dc.description.abstract<table><tr><td colspan="2" class="item-title">Secondary Prevention of Intimate Partner Violence: A Randomized Controlled Study</td></tr><tr class="item-sponsor"><td class="label">Conference Sponsor:</td><td class="value">Sigma Theta Tau International</td></tr><tr class="item-year"><td class="label">Conference Year:</td><td class="value">2005</td></tr><tr class="item-author"><td class="label">Author:</td><td class="value">McFarlane, Judith, DrPH</td></tr><tr class="item-institute"><td class="label">P.I. Institution Name:</td><td class="value">Texas Woman's University</td></tr><tr class="item-author-title"><td class="label">Title:</td><td class="value">Parry Chair in Health Promotion &amp; Disease Prevention</td></tr><tr class="item-email"><td class="label">Email:</td><td class="value">jmcfarlane@twu.edu</td></tr><tr><td colspan="2" class="item-abstract">This randomized, two arm, clinical trial reports the 12 and 24 month outcome data of the differential effectiveness of two levels of abuse treatment services: assessment and a wallet-size referral card (Standard care) or assessment, a wallet-size card and four 20-minute nurse case management sessions. The setting was primary care clinics. The participants were 360 abused women who assessed positive for physical or sexual abuse within the preceding 12 months. Outcome measures were number of threats of abuse, assault, danger risks for homicide, events of work harassment, safety behaviors adopted and use of community resources. Twenty-four months following treatment both groups of women reported significantly (p&lt;.001) fewer threats of abuse (M=14.5; 95%CI 12.6,16.4), assaults (M=15.5, 95%CI 13.5,17.4), danger risks for homicide (M=2.6; 95%CI 2.1,3.0), and events of work harassment (M=2.7; 95%CI 2.3,3.1), but there were no significant differences between groups. Compared to baseline, both groups of women adopted significantly (p&lt;.001) more safety behaviors by 24 months (M=2.0; 95%CI 1.6, 2.3); however, community resource use declined significantly (p&lt;.001) for both groups (M=-0.2; 95%CI-0.4, -0.2). There were no significant differences between groups. Despite the recognition of intimate partner violence against women as a global health issue associated with significant morbidity and mortality, tested treatment strategies for the primary care setting are lacking. Women in this study experienced equal levels of abuse reduction and safety behavior adoption whether in the routine assessment and wallet-size card or assessment, wallet-size card and nurse case management program. Disclosure of abuse, such as what happens with abuse assessment, was associated with the same reduction in violence and increase in safety behaviors as a nurse case management intervention. Routine assessment for abuse, with the potential to interrupt and prevent reoccurrence of intimate partner violence and associated trauma, is indicated as standard care for women</td></tr></table>en_GB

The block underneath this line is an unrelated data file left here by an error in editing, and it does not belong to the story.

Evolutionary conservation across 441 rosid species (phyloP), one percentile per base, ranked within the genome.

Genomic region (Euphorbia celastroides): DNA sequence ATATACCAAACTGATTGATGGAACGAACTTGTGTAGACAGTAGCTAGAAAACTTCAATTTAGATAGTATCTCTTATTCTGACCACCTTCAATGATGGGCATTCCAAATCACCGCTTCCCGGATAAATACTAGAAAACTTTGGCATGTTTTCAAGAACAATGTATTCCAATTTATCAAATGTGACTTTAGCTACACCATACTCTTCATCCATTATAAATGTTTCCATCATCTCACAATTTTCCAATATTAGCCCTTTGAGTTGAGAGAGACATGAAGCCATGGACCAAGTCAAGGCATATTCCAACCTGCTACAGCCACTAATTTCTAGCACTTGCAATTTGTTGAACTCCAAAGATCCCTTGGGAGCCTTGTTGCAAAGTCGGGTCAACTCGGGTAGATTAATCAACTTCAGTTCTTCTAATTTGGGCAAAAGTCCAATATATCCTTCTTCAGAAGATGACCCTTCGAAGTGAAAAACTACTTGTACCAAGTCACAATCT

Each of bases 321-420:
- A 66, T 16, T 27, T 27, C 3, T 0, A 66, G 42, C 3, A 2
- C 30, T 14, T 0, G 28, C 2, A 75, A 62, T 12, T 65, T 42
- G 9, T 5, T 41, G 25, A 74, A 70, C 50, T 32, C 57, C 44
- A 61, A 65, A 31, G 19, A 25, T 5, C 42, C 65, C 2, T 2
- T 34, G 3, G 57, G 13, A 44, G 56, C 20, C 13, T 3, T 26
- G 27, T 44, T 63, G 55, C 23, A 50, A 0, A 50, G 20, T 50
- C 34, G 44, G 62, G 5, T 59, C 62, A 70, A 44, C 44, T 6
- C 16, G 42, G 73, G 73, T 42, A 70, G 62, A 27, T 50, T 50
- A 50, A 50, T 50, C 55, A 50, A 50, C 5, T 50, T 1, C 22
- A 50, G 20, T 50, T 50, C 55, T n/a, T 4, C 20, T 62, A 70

dc.date.available2011-10-26T13:09:15Z-
dc.date.issued2011-10-17en_GB
dc.date.accessioned2011-10-26T13:09:15Z-
dc.description.sponsorshipSigma Theta Tau Internationalen_GB